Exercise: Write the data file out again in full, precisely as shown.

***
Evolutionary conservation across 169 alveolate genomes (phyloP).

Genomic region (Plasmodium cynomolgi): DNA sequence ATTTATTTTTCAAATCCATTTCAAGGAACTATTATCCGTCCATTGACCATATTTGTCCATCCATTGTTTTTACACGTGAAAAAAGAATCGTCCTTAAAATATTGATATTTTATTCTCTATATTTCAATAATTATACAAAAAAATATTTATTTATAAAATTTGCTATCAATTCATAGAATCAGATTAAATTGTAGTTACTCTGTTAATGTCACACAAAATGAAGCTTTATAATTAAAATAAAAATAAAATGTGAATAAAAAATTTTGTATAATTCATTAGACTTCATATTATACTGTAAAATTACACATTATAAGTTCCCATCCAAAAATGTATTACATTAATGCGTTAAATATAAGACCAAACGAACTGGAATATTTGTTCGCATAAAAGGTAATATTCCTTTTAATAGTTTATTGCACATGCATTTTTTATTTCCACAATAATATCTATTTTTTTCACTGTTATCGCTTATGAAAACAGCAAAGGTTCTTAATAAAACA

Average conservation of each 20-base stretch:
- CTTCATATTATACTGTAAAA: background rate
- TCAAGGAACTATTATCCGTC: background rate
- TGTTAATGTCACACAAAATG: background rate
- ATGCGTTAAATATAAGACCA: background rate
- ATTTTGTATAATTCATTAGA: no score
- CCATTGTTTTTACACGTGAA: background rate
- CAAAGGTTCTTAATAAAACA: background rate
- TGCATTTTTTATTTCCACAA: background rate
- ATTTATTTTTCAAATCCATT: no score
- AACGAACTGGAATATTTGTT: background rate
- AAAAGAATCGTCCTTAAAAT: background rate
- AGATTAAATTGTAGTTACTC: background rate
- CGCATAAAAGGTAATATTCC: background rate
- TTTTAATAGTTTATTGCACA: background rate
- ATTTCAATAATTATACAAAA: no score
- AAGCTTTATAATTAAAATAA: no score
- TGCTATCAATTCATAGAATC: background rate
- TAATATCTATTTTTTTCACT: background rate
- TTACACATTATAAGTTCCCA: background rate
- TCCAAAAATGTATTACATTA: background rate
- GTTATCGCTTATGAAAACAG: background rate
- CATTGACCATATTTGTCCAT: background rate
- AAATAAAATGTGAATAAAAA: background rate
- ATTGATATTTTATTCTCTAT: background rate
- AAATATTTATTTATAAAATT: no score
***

Evolutionary conservation across 169 alveolate genomes (phyloP).

Genomic region (Plasmodium cynomolgi): DNA sequence ATTTATTTTTCAAATCCATTTCAAGGAACTATTATCCGTCCATTGACCATATTTGTCCATCCATTGTTTTTACACGTGAAAAAAGAATCGTCCTTAAAATATTGATATTTTATTCTCTATATTTCAATAATTATACAAAAAAATATTTATTTATAAAATTTGCTATCAATTCATAGAATCAGATTAAATTGTAGTTACTCTGTTAATGTCACACAAAATGAAGCTTTATAATTAAAATAAAAATAAAATGTGAATAAAAAATTTTGTATAATTCATTAGACTTCATATTATACTGTAAAATTACACATTATAAGTTCCCATCCAAAAATGTATTACATTAATGCGTTAAATATAAGACCAAACGAACTGGAATATTTGTTCGCATAAAAGGTAATATTCCTTTTAATAGTTTATTGCACATGCATTTTTTATTTCCACAATAATATCTATTTTTTTCACTGTTATCGCTTATGAAAACAGCAAAGGTTCTTAATAAAACA

Average conservation of each 20-base stretch:
- CTTCATATTATACTGTAAAA: background rate
- TCAAGGAACTATTATCCGTC: background rate
- TGTTAATGTCACACAAAATG: background rate
- ATGCGTTAAATATAAGACCA: background rate
- ATTTTGTATAATTCATTAGA: no score
- CCATTGTTTTTACACGTGAA: background rate
- CAAAGGTTCTTAATAAAACA: background rate
- TGCATTTTTTATTTCCACAA: background rate
- ATTTATTTTTCAAATCCATT: no score
- AACGAACTGGAATATTTGTT: background rate
- AAAAGAATCGTCCTTAAAAT: background rate
- AGATTAAATTGTAGTTACTC: background rate
- CGCATAAAAGGTAATATTCC: background rate
- TTTTAATAGTTTATTGCACA: background rate
- ATTTCAATAATTATACAAAA: no score
- AAGCTTTATAATTAAAATAA: no score
- TGCTATCAATTCATAGAATC: background rate
- TAATATCTATTTTTTTCACT: background rate
- TTACACATTATAAGTTCCCA: background rate
- TCCAAAAATGTATTACATTA: background rate
- GTTATCGCTTATGAAAACAG: background rate
- CATTGACCATATTTGTCCAT: background rate
- AAATAAAATGTGAATAAAAA: background rate
- ATTGATATTTTATTCTCTAT: background rate
- AAATATTTATTTATAAAATT: no score